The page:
Zero Based Budgeting – it’s time has come again…

In a strategy class the other evening, a student asked if I was familiar with the concept of Zero Based Budgeting.  To his surprise, I said I was.

In a series of recent Wall Street Journal articles, mention was made of a 1970s-based cost-cutting managerial technique used by 3G, the Brazilian private equity group, who, along with Buffett’s Berkshire Hathaway financed the merger of Heinz and Kraft Foods. That technique, Zero Based Budgeting (ZBB), is a budgeting process that involves forcing managers every year to start at zero and explain each and every cost they need, as opposed to merely adding on the prior year’s budget. (

In the 1970s, ZBB got a bad wrap due to the connection with the Federal Government implementation attempts.  Such bad experiences were described by the Carter Administration and other government entities that the ZBB movement lost much of its luster.  However, with the implementation by such stalwarts as Buffett’s co-investors, new interesting is being shown as a means to take costs out of an existing company.
Companies that implement the ZBB process hope to achieve significant cost savings by looking at every department, product/service, and activity on a value-added based seeking to determine whether the firm really needs that item or to perform that activity.  This short paper will provide background on the ZBB process.

Zero Based Budgeting (ZBB)

ZBB is an approach to planning and decision-making that reverses the working process of traditional budgeting by examining every line item of the budget to ascertain its necessity.  Each budgetary item must be approved, not just the change from prior periods. The ZBB process also refers to the identification of a task or tasks and then funding resources to complete the task independent of current resourcing.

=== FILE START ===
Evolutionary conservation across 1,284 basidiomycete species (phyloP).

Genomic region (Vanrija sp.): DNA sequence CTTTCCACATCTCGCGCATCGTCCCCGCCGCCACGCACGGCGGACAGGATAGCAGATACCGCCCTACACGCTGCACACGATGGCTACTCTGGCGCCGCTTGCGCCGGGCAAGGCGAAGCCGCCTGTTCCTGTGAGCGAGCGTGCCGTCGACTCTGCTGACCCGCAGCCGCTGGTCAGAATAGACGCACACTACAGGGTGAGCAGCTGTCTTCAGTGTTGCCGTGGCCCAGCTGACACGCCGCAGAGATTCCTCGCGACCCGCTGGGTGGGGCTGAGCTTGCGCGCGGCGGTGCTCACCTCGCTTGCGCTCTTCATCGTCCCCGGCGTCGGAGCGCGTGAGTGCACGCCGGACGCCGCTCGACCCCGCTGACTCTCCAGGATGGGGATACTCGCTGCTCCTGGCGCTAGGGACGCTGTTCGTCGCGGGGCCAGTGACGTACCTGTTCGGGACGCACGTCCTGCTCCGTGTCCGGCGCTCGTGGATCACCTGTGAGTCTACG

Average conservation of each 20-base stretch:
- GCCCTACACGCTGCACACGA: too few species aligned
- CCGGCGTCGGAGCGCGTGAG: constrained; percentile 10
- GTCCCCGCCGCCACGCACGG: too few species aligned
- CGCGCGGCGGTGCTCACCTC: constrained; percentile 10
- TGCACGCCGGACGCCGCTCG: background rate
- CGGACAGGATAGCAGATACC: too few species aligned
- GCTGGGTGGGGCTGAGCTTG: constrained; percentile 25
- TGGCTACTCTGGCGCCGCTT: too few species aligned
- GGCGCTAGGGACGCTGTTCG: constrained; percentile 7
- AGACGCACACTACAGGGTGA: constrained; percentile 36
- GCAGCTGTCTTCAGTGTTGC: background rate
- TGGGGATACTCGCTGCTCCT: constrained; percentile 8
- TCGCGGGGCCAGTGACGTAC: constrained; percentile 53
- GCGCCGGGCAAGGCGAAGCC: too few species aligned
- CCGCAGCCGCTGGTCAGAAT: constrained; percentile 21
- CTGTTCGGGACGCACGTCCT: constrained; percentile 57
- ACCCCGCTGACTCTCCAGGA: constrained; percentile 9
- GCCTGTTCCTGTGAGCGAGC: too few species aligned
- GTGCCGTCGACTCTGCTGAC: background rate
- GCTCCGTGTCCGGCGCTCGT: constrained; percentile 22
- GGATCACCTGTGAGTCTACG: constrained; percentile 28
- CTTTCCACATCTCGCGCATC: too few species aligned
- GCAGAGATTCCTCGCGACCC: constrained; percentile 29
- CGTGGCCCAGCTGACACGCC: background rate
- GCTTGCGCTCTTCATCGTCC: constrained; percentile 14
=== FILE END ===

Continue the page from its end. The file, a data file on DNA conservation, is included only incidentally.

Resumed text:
Zero-based budgeting starts from a “zero base” and every function within an organization is analyzed for its needs and costs. Budgets are then built around what is needed for the upcoming period, regardless of whether the budget is higher or lower than the previous one.

For instance, an accounting department will examine its work flow process.  Do certain activities like internally maintaining payroll need to be manually processed?  Could it be automated?  Could it be outsourced to a third party provider?  Or, does a certain activity even need to be performed anymore?

Conceptually, ZBB complements and links to existing planning, budgeting and review processes. It allows top-level strategic goals to be implemented into the budgeting process by tying them to specific functional areas of the organization, where costs can be first grouped,

then measured against previous results and current expectations.

Many who implement ZBB only look at it as a cost-cutting process.  Instead, if implemented properly, it may be determined that activities or processes may be added to a department or should be invested in to enhance the strategic performance of the organization.

There are numerous advantages and disadvantages to the ZBB process.  Certain advantages or benefits include:

  • Efficient allocation of resources, as it is based on needs and benefits rather than history.
  • Detects inflated budgets.
  • Identifies and eliminates wasteful and obsolete operations.
  • Identifies opportunities for outsourcing.
  • Forces cost centers to identify their mission and their relationship to overall goals.

Some of the disadvantages are:

  • More time-consuming than incremental budgeting.
  • Justifying every line item can be problematic.
  • Requires specific training, due to increased complexity vs. incremental budgeting.
  • The amount of information backing up the budgeting process may be overwhelming.

Firms who have implemented ZBB tend to adjust the process over time.  Instead of conducting Zero Based Budgeting annually, they may perform the thorough implementation every four or five years.  Also, they may implement it on only the most important, either strategically or resource-wise, instead of every single deparment.

ZBB and Startups

The interesting characteristic of ZBB is how it relates to the budget planning for startup companies. Or, more importantly, how startups perform ZBB processes without knowing it.  Because young organizations are limited in resources at the beginning, they tend to spend lots of time ascertaining whether they really need to spend money on a particular activity or if they do without or at least bootstrap it.  Only when they get older with greater resource levels and success, do they forget their original ZBB mentality.


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